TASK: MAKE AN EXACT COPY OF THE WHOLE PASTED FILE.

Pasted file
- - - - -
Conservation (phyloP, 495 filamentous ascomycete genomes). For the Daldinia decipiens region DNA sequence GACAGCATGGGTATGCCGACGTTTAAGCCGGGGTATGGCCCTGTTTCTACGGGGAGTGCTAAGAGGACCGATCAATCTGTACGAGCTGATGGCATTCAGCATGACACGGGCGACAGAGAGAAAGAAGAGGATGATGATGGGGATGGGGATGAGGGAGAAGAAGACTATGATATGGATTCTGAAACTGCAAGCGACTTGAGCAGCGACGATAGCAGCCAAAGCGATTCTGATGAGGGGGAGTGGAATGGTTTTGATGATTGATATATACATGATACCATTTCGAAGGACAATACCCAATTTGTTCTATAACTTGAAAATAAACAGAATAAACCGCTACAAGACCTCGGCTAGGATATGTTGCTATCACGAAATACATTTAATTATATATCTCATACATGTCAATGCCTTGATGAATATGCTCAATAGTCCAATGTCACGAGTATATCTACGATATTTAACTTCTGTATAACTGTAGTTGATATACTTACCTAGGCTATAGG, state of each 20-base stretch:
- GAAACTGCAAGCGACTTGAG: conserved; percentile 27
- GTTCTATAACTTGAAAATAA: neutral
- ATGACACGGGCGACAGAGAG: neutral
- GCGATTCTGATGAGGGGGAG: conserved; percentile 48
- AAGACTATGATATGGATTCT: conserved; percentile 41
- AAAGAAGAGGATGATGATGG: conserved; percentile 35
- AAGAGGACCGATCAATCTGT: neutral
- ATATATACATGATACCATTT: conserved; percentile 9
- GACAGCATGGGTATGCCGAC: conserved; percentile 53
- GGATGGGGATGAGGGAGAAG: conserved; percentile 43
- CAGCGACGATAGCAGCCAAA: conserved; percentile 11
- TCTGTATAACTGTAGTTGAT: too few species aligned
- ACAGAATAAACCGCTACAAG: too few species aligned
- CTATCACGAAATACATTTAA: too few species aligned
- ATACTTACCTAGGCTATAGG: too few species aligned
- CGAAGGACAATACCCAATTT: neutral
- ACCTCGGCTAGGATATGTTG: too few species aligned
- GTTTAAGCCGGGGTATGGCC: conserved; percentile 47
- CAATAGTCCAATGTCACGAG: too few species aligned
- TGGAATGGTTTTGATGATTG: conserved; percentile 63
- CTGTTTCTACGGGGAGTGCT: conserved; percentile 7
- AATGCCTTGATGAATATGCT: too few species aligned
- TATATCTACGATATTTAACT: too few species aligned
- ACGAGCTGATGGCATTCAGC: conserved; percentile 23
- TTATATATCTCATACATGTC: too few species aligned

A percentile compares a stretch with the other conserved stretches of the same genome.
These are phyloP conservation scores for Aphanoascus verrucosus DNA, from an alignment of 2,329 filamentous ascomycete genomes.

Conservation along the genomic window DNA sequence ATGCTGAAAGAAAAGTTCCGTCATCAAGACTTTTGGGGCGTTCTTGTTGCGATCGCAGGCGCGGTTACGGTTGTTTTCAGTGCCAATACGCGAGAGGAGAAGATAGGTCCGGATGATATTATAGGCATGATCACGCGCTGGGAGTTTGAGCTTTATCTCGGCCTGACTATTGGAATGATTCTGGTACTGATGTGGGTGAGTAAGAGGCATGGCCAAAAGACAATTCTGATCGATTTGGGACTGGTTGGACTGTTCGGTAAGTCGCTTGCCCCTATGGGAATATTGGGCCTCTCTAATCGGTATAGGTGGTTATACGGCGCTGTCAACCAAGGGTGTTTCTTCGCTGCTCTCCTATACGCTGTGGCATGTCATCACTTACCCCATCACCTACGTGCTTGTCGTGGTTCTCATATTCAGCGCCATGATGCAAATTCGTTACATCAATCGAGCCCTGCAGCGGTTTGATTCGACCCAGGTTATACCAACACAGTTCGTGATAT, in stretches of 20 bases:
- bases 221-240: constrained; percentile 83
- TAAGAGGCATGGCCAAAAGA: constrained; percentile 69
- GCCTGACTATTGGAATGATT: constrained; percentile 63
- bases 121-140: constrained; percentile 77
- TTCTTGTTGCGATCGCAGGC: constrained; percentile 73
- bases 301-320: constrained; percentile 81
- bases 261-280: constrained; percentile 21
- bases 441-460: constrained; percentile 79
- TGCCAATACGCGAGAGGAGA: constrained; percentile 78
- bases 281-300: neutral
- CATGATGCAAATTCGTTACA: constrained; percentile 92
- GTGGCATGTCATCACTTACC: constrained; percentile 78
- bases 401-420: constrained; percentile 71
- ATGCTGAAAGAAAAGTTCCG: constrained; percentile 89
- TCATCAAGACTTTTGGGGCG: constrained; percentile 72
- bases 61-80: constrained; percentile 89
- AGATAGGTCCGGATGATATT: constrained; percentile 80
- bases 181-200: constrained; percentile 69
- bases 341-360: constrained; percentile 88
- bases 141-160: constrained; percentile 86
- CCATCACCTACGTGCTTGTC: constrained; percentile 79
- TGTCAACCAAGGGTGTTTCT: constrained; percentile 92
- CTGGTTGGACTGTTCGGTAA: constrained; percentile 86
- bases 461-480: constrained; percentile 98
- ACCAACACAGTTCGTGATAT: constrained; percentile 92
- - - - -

Conservation (phyloP, 495 filamentous ascomycete genomes). For the Daldinia decipiens region DNA sequence GACAGCATGGGTATGCCGACGTTTAAGCCGGGGTATGGCCCTGTTTCTACGGGGAGTGCTAAGAGGACCGATCAATCTGTACGAGCTGATGGCATTCAGCATGACACGGGCGACAGAGAGAAAGAAGAGGATGATGATGGGGATGGGGATGAGGGAGAAGAAGACTATGATATGGATTCTGAAACTGCAAGCGACTTGAGCAGCGACGATAGCAGCCAAAGCGATTCTGATGAGGGGGAGTGGAATGGTTTTGATGATTGATATATACATGATACCATTTCGAAGGACAATACCCAATTTGTTCTATAACTTGAAAATAAACAGAATAAACCGCTACAAGACCTCGGCTAGGATATGTTGCTATCACGAAATACATTTAATTATATATCTCATACATGTCAATGCCTTGATGAATATGCTCAATAGTCCAATGTCACGAGTATATCTACGATATTTAACTTCTGTATAACTGTAGTTGATATACTTACCTAGGCTATAGG, state of each 20-base stretch:
- GAAACTGCAAGCGACTTGAG: conserved; percentile 27
- GTTCTATAACTTGAAAATAA: neutral
- ATGACACGGGCGACAGAGAG: neutral
- GCGATTCTGATGAGGGGGAG: conserved; percentile 48
- AAGACTATGATATGGATTCT: conserved; percentile 41
- AAAGAAGAGGATGATGATGG: conserved; percentile 35
- AAGAGGACCGATCAATCTGT: neutral
- ATATATACATGATACCATTT: conserved; percentile 9
- GACAGCATGGGTATGCCGAC: conserved; percentile 53
- GGATGGGGATGAGGGAGAAG: conserved; percentile 43
- CAGCGACGATAGCAGCCAAA: conserved; percentile 11
- TCTGTATAACTGTAGTTGAT: too few species aligned
- ACAGAATAAACCGCTACAAG: too few species aligned
- CTATCACGAAATACATTTAA: too few species aligned
- ATACTTACCTAGGCTATAGG: too few species aligned
- CGAAGGACAATACCCAATTT: neutral
- ACCTCGGCTAGGATATGTTG: too few species aligned
- GTTTAAGCCGGGGTATGGCC: conserved; percentile 47
- CAATAGTCCAATGTCACGAG: too few species aligned
- TGGAATGGTTTTGATGATTG: conserved; percentile 63
- CTGTTTCTACGGGGAGTGCT: conserved; percentile 7
- AATGCCTTGATGAATATGCT: too few species aligned
- TATATCTACGATATTTAACT: too few species aligned
- ACGAGCTGATGGCATTCAGC: conserved; percentile 23
- TTATATATCTCATACATGTC: too few species aligned

A percentile compares a stretch with the other conserved stretches of the same genome.
These are phyloP conservation scores for Aphanoascus verrucosus DNA, from an alignment of 2,329 filamentous ascomycete genomes.

Conservation along the genomic window DNA sequence ATGCTGAAAGAAAAGTTCCGTCATCAAGACTTTTGGGGCGTTCTTGTTGCGATCGCAGGCGCGGTTACGGTTGTTTTCAGTGCCAATACGCGAGAGGAGAAGATAGGTCCGGATGATATTATAGGCATGATCACGCGCTGGGAGTTTGAGCTTTATCTCGGCCTGACTATTGGAATGATTCTGGTACTGATGTGGGTGAGTAAGAGGCATGGCCAAAAGACAATTCTGATCGATTTGGGACTGGTTGGACTGTTCGGTAAGTCGCTTGCCCCTATGGGAATATTGGGCCTCTCTAATCGGTATAGGTGGTTATACGGCGCTGTCAACCAAGGGTGTTTCTTCGCTGCTCTCCTATACGCTGTGGCATGTCATCACTTACCCCATCACCTACGTGCTTGTCGTGGTTCTCATATTCAGCGCCATGATGCAAATTCGTTACATCAATCGAGCCCTGCAGCGGTTTGATTCGACCCAGGTTATACCAACACAGTTCGTGATAT, in stretches of 20 bases:
- bases 221-240: constrained; percentile 83
- TAAGAGGCATGGCCAAAAGA: constrained; percentile 69
- GCCTGACTATTGGAATGATT: constrained; percentile 63
- bases 121-140: constrained; percentile 77
- TTCTTGTTGCGATCGCAGGC: constrained; percentile 73
- bases 301-320: constrained; percentile 81
- bases 261-280: constrained; percentile 21
- bases 441-460: constrained; percentile 79
- TGCCAATACGCGAGAGGAGA: constrained; percentile 78
- bases 281-300: neutral
- CATGATGCAAATTCGTTACA: constrained; percentile 92
- GTGGCATGTCATCACTTACC: constrained; percentile 78
- bases 401-420: constrained; percentile 71
- ATGCTGAAAGAAAAGTTCCG: constrained; percentile 89
- TCATCAAGACTTTTGGGGCG: constrained; percentile 72
- bases 61-80: constrained; percentile 89
- AGATAGGTCCGGATGATATT: constrained; percentile 80
- bases 181-200: constrained; percentile 69
- bases 341-360: constrained; percentile 88
- bases 141-160: constrained; percentile 86
- CCATCACCTACGTGCTTGTC: constrained; percentile 79
- TGTCAACCAAGGGTGTTTCT: constrained; percentile 92
- CTGGTTGGACTGTTCGGTAA: constrained; percentile 86
- bases 461-480: constrained; percentile 98
- ACCAACACAGTTCGTGATAT: constrained; percentile 92